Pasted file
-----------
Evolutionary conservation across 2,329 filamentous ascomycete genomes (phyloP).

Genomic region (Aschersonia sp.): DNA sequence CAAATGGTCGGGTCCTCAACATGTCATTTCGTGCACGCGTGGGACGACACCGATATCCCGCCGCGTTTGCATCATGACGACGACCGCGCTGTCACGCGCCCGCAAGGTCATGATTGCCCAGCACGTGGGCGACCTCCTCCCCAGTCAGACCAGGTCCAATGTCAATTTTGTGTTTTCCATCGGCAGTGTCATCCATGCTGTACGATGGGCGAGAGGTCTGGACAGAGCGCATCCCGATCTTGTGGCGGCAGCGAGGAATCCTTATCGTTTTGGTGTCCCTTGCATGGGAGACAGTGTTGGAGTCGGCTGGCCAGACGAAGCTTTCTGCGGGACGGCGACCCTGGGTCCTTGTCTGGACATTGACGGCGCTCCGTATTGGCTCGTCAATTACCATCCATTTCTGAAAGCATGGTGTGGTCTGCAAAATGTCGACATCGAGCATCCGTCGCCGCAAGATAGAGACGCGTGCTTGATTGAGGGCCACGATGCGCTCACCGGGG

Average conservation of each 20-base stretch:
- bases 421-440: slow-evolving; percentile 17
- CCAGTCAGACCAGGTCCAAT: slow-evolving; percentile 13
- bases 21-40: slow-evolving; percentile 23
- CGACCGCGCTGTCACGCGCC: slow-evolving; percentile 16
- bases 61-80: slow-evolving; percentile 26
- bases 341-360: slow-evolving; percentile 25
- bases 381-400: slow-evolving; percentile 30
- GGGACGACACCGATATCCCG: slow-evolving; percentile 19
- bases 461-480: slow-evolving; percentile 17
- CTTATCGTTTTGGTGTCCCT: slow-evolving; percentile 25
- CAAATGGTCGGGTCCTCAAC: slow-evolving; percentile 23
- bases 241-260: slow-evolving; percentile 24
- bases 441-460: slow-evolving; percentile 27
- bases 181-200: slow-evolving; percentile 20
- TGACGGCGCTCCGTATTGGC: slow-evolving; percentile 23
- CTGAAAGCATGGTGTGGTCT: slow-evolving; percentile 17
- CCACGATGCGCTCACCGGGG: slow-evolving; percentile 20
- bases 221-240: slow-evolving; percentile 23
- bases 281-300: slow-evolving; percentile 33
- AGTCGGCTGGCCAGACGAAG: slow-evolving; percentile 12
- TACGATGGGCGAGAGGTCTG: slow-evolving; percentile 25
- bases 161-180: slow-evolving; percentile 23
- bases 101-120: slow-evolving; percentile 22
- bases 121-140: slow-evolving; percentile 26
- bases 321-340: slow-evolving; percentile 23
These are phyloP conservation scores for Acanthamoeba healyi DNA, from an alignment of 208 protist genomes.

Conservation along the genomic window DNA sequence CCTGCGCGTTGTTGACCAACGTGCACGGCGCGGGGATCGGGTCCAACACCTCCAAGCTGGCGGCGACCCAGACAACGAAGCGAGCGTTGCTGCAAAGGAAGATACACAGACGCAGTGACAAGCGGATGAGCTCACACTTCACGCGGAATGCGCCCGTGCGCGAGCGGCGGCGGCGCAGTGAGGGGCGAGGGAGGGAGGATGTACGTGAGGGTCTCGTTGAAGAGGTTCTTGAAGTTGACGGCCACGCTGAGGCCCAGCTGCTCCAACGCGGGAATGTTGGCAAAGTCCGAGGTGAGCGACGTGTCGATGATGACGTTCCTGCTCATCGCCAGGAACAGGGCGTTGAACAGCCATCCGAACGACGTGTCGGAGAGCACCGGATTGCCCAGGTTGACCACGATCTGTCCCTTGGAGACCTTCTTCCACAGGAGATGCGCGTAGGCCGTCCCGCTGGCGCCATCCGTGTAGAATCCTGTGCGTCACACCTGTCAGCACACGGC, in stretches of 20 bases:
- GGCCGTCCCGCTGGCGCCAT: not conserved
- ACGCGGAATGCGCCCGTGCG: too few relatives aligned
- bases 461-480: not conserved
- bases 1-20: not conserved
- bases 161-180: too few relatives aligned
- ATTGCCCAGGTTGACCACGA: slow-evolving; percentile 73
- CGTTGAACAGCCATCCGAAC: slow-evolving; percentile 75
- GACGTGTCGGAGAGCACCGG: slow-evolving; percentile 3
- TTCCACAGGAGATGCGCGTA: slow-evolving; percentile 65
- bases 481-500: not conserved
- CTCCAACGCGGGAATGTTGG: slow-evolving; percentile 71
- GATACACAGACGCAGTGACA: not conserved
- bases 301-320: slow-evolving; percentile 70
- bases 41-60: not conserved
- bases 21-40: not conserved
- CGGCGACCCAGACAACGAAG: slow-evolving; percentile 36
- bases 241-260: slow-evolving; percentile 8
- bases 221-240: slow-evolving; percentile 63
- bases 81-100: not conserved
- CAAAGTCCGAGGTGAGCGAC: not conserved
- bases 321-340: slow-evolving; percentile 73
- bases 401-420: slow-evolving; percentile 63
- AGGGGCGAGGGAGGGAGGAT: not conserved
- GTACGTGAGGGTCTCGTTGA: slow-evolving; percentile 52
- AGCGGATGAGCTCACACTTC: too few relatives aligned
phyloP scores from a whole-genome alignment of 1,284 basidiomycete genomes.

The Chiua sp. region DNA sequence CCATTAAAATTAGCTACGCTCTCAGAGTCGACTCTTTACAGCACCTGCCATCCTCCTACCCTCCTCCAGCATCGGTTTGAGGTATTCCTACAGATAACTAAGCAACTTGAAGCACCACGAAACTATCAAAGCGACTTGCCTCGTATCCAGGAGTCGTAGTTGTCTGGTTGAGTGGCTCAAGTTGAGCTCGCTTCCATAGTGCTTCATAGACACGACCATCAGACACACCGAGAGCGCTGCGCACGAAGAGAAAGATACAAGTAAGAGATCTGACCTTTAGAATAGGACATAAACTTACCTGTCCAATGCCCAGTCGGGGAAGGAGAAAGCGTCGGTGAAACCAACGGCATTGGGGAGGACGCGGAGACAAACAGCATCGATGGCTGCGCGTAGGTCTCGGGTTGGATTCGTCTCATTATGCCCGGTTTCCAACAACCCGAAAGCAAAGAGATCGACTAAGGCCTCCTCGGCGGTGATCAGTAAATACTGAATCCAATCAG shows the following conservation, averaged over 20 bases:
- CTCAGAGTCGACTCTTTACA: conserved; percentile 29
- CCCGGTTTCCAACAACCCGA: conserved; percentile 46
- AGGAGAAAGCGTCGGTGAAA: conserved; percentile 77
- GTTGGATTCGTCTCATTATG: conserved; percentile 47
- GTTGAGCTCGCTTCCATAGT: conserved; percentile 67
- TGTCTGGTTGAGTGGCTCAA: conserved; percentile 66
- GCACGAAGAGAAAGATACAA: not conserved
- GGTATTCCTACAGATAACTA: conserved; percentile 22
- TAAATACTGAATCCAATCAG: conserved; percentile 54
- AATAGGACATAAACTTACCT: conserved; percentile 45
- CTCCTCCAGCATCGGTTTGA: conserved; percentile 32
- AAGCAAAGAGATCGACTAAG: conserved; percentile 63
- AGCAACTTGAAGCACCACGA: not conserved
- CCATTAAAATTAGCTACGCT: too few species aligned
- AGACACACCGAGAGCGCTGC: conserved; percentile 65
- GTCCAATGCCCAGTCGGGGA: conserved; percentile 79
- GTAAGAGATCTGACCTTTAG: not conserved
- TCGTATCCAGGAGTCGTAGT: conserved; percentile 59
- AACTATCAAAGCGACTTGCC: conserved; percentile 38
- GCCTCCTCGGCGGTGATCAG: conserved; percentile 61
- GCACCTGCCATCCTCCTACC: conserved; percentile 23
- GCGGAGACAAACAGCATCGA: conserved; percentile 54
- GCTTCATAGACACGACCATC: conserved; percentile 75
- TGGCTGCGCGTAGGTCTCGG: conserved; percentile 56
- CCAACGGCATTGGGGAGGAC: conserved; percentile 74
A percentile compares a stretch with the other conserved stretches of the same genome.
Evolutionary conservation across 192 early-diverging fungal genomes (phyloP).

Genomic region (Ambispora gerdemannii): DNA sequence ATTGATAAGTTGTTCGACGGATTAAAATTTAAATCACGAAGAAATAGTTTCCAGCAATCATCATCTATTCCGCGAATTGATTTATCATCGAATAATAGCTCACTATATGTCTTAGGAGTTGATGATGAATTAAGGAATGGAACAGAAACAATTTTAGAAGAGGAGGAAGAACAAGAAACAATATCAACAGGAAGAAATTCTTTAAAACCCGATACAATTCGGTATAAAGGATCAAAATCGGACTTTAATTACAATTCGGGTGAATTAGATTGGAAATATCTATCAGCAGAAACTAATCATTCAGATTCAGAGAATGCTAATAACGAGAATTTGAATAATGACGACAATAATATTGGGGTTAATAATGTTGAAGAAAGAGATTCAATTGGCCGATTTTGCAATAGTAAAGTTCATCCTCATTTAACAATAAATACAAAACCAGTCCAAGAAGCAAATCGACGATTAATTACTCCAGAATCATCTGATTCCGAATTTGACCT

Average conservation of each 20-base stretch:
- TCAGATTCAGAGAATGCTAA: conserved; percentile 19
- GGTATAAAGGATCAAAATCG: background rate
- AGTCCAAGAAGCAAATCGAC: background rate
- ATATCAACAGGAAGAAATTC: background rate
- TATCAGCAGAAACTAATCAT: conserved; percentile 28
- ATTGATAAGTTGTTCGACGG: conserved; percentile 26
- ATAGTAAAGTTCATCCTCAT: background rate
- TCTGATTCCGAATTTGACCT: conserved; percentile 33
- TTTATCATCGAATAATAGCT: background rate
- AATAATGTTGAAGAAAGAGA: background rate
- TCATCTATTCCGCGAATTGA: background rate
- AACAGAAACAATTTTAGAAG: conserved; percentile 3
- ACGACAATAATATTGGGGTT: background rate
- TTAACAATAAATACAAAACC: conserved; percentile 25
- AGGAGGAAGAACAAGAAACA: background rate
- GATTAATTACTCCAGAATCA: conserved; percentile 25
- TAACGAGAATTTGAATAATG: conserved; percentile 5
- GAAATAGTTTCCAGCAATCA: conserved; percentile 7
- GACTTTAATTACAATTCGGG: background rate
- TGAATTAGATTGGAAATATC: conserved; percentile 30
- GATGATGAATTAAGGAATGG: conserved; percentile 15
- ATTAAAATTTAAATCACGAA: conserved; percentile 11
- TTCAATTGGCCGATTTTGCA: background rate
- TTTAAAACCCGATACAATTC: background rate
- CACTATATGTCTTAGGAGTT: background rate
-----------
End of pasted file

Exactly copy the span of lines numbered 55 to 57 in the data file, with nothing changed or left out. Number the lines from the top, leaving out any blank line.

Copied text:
- AGCGGATGAGCTCACACTTC: too few relatives aligned
phyloP scores from a whole-genome alignment of 1,284 basidiomycete genomes.

The Chiua sp. region DNA sequence CCATTAAAATTAGCTACGCTCTCAGAGTCGACTCTTTACAGCACCTGCCATCCTCCTACCCTCCTCCAGCATCGGTTTGAGGTATTCCTACAGATAACTAAGCAACTTGAAGCACCACGAAACTATCAAAGCGACTTGCCTCGTATCCAGGAGTCGTAGTTGTCTGGTTGAGTGGCTCAAGTTGAGCTCGCTTCCATAGTGCTTCATAGACACGACCATCAGACACACCGAGAGCGCTGCGCACGAAGAGAAAGATACAAGTAAGAGATCTGACCTTTAGAATAGGACATAAACTTACCTGTCCAATGCCCAGTCGGGGAAGGAGAAAGCGTCGGTGAAACCAACGGCATTGGGGAGGACGCGGAGACAAACAGCATCGATGGCTGCGCGTAGGTCTCGGGTTGGATTCGTCTCATTATGCCCGGTTTCCAACAACCCGAAAGCAAAGAGATCGACTAAGGCCTCCTCGGCGGTGATCAGTAAATACTGAATCCAATCAG shows the following conservation, averaged over 20 bases: